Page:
Did LastPass get hacked?
A number of users of the popular password manager recently received emails from the company warning them of suspicious login attempts that were utilizing their master password—never a great sign. Some users also claimed that they hadn’t shared their password with any other platform except LastPass, and speculation soon spread that the company may have suffered a data breach that exposed login credentials—thus allowing for the malicious activity to take place.
The news first blew up on the popular forum Hacker News before spreading to Twitter:
Password managers—which are handy tools to store all your web credentials in one centralized, supposedly secure, location—have been known to have serious security vulnerabilities, the likes of which could hypothetically lead to hacking incidents. LastPass has had its fair share of these issues, actually. In some cases—like with Passwordstate this past summer—the results of such security deficiencies can be fairly disastrous.
In this particular case, where users’ master passwords were compromised (master PWs are used to login to the manager itself and thus access the rest of a user’s passcodes) the inclination to believe that the company somehow messed up is strong.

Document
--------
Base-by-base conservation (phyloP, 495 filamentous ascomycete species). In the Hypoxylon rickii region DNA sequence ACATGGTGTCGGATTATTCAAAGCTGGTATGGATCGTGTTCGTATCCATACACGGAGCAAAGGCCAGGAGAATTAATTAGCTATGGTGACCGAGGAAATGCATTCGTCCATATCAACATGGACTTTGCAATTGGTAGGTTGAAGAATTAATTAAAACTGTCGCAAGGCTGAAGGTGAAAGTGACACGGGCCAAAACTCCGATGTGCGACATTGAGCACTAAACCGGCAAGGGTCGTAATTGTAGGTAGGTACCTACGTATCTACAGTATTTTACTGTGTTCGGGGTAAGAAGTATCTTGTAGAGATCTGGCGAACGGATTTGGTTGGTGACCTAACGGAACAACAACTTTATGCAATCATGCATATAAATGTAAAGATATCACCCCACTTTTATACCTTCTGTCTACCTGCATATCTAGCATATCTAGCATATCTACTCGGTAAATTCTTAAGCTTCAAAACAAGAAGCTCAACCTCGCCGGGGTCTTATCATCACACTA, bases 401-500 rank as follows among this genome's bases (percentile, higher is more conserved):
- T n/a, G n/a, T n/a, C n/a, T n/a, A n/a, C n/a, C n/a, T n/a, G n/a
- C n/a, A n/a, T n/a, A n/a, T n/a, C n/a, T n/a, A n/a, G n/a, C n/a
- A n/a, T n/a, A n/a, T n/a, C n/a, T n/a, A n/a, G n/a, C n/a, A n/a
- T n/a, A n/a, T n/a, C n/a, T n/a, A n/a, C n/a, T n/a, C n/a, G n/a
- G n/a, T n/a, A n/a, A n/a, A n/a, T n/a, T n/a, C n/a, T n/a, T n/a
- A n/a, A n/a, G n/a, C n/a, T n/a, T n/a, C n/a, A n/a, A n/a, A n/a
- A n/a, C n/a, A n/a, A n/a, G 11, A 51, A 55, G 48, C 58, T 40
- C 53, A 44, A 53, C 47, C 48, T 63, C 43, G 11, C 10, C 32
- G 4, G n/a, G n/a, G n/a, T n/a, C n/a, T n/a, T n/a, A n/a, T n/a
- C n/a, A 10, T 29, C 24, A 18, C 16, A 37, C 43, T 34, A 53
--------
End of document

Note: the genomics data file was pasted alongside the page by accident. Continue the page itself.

But is there any validity to the claims against LastPass? According to LastPass itself, the answer is: We don’t think so. When reached for comment by Gizmodo, the company provided us with a statement blaming the irregular activity on “credential stuffing” attempts by some unknown threat actor:
LastPass investigated recent reports of blocked login attempts and we believe the activity is related to attempted “credential stuffing” activity, in which a malicious or bad actor attempts to access user accounts (in this case, LastPass) using email addresses and passwords obtained from third-party breaches related to other unaffiliated services.
The company goes on to claim that it hasn’t seen any evidence of actual hacking of its servers or even compromise of individual accounts:
It’s important to note that, at this time, we do not have any indication that accounts were successfully accessed or that the LastPass service was otherwise compromised by an unauthorized party. We regularly monitor for this type of activity and will continue to take steps designed to ensure that LastPass, its users, and their data remain protected and secure.
So, according to the company, they haven’t seen any evidence that they leaked users’ data, or that a hacker has even successfully gotten its hooks into users’ accounts. If you’re a LastPass user and that sounds like cold comfort, a good step to take would probably be to activate multi-factor authentication. MFA can add an extra layer of protection against credential-stuffing and other, similar kinds of attacks, so it’s probably a good thing to do, regardless.